Not to mention, many living today have had visions of Lord Murugan. In the year 1995 Hindus saw first hand the Milk Miracle, where in temples around the world devotees offered milk to the murthi of Lord Ganesha and it was drunk by Him. This surely increased the faith of many and the reality of Lord Ganesha and Lord Murugan. Knowing that the Gods are real Beings and that the purpose of going to the temple is to experience Their blessings is what transforms the temple from a cultural hall to a truly sacred place.

Here is a comment from Gurudeva on the reality of Lord Ganesha, "There are a great many liberal Hindus and/or western influenced Hindus, who don't think of Ganesha as a real Being. To them He is a symbol, a superstition, a way of explaining philosophy to children and the uneducated. But this has not been my experience of our loving Lord. I have seen Him with my own eye. He has come to me in visions several times and convinced my lower mind of His reality."

The stone or metal Deity images, explains Gurudeva, are not mere symbols of the Gods. They are the form through which Their love, power and blessings flood forth into this world. This is like our ability to communicate with others through the telephone. We do not talk to the telephone. Rather we use the telephone as a means of communication with another person, who is perhaps thousands of miles away. Without the telephone we could not converse across such distances. Without the sanctified Murthi in the temple or shrine, we cannot easily commune with the Deity. His vibration and presence can be felt in the image and He can use the image as a temporary physical body or channel.

As we progress in our worship, we begin to adore the image as the Deity's physical body. For we know that He is actually present and conscious in it during puja, aware of our thoughts and feelings and even sensing the pujari's gentle touch on the mental or stone. Occasionally, a devotee while visiting a temple may have a vision of the God. A more common way we experience the Gods and Devas when visiting a temple is as an uplifting, peaceful, divine energy or shakti that radiates out from the image. It is easiest to feel Their blessings at the high point of the puja when the flame is held high.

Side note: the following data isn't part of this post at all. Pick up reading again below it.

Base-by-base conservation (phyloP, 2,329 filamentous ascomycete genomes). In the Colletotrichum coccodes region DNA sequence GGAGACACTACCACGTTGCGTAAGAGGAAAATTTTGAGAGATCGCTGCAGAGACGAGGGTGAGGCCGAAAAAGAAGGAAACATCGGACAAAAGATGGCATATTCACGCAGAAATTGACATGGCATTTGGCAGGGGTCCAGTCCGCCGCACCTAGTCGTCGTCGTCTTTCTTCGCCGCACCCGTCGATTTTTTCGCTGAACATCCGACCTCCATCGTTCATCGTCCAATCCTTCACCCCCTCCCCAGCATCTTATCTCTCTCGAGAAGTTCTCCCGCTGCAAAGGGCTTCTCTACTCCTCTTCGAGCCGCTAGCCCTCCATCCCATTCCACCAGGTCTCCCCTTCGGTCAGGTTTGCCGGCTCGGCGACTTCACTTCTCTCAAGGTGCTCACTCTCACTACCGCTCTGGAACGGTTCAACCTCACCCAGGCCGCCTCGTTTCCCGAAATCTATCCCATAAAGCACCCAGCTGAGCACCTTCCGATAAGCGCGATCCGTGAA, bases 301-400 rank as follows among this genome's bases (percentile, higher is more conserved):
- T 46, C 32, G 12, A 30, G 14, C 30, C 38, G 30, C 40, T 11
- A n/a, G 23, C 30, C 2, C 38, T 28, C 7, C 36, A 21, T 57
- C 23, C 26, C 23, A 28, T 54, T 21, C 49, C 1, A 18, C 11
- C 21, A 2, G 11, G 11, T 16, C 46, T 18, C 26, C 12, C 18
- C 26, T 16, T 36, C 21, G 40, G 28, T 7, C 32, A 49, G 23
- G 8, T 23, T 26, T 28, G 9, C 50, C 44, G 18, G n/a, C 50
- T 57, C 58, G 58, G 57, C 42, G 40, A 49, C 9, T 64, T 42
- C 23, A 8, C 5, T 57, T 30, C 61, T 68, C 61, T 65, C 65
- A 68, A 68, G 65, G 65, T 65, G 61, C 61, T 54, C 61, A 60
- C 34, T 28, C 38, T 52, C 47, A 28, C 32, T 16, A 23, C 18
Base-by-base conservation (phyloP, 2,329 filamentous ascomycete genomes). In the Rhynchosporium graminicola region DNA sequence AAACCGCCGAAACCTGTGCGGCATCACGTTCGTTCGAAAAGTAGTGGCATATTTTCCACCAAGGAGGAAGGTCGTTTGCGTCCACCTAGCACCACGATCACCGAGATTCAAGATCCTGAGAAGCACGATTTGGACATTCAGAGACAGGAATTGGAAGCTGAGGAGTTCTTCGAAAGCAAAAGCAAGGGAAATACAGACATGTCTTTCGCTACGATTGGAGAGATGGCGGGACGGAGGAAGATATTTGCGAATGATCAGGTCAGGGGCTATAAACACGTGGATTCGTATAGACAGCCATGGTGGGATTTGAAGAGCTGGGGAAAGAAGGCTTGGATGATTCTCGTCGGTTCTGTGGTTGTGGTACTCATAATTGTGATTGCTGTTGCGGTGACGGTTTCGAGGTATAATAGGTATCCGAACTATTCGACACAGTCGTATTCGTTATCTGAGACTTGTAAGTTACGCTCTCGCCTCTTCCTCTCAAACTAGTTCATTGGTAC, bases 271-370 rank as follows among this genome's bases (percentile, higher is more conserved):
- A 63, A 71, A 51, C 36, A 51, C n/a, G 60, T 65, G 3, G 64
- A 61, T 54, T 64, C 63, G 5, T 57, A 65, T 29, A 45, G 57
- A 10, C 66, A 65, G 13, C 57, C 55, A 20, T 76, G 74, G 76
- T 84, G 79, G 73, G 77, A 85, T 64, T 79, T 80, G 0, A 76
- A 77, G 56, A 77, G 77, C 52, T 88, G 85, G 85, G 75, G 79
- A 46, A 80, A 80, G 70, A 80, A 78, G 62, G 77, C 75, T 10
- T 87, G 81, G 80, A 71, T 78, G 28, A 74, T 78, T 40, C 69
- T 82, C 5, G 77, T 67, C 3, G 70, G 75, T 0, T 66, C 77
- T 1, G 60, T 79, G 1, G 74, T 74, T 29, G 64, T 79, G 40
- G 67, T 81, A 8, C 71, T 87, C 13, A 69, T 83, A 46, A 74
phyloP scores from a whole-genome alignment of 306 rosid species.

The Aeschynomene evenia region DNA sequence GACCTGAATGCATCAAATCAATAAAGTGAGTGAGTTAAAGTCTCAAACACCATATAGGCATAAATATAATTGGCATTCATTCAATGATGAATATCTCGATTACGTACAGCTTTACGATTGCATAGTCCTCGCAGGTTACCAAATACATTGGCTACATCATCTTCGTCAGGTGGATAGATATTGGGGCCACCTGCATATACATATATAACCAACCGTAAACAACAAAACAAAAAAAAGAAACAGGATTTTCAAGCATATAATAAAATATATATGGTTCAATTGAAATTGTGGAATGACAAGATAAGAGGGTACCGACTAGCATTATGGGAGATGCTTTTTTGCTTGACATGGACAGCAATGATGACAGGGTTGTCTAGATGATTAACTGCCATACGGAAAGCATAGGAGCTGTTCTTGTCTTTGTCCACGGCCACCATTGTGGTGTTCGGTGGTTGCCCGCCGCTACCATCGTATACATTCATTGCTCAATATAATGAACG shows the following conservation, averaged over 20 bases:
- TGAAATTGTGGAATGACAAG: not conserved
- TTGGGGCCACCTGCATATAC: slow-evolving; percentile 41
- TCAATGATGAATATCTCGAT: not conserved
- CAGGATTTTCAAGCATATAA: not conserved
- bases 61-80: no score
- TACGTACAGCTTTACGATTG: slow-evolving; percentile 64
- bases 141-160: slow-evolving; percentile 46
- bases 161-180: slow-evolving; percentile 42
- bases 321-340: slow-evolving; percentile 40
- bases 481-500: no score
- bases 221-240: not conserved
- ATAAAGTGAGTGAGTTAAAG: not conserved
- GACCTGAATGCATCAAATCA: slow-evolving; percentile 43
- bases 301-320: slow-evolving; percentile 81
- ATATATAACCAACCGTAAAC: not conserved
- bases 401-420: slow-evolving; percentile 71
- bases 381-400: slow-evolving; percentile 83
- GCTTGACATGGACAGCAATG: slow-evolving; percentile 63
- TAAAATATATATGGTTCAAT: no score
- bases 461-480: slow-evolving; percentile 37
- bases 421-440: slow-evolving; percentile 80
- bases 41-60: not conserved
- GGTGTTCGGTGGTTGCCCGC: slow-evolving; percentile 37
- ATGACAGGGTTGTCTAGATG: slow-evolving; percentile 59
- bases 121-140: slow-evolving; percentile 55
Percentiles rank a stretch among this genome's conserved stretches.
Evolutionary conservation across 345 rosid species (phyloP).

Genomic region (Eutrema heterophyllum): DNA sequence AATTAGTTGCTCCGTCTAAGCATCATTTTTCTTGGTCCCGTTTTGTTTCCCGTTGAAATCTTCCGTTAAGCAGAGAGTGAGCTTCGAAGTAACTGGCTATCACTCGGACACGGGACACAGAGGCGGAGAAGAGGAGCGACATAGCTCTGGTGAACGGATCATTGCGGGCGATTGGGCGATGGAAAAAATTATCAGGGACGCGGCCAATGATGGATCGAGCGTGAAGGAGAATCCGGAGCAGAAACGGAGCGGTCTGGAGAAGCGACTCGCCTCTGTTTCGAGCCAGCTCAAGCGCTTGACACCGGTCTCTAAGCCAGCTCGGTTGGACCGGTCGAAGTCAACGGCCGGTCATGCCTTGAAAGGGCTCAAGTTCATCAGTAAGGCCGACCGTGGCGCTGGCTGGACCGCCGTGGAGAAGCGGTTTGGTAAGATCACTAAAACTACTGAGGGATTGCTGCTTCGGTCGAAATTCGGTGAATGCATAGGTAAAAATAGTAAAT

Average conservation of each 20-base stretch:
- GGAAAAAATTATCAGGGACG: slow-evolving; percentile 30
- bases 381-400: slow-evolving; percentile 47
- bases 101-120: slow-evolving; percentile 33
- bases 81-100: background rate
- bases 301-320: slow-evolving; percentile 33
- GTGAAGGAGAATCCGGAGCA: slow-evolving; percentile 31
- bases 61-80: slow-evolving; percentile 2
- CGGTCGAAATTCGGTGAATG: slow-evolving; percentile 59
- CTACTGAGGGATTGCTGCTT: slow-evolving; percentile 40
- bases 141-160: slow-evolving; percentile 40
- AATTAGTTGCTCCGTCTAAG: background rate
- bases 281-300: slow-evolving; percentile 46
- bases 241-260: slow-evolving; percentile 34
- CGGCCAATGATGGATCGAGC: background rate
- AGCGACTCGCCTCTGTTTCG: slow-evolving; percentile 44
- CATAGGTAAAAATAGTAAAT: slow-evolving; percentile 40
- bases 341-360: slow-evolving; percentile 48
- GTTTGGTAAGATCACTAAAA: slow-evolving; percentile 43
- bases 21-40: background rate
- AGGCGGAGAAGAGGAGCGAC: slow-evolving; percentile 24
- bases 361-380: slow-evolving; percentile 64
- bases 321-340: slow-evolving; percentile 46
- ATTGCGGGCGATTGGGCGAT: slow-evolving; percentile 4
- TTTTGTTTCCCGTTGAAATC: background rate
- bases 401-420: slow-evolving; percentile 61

The blessings or shakti of Lord Murugan is a particularly powerful force. It has the ability to temporarily activate the kundalini force within the spine. Kundalini is also called the serpent power and when activated takes us deeper into our inner self. If someone is used to this happening, then outwardly they do not show any change, but inwardly finds themselves deeper into their spiritual nature, perhaps drawn inward for a short meditation. However, if someone is not used to the kundalini being active, they may find themselves shaking a little and feeling quite hot. This is nothing to worry about, as it will soon pass.

Photo of  Gurudeva
Are we ready for the final journey life has to offer? Are we prepared to endure the hardships of sadhana, to suffer the death of the ego? Or would we prefer more pleasures in the world of "I" and "mine?"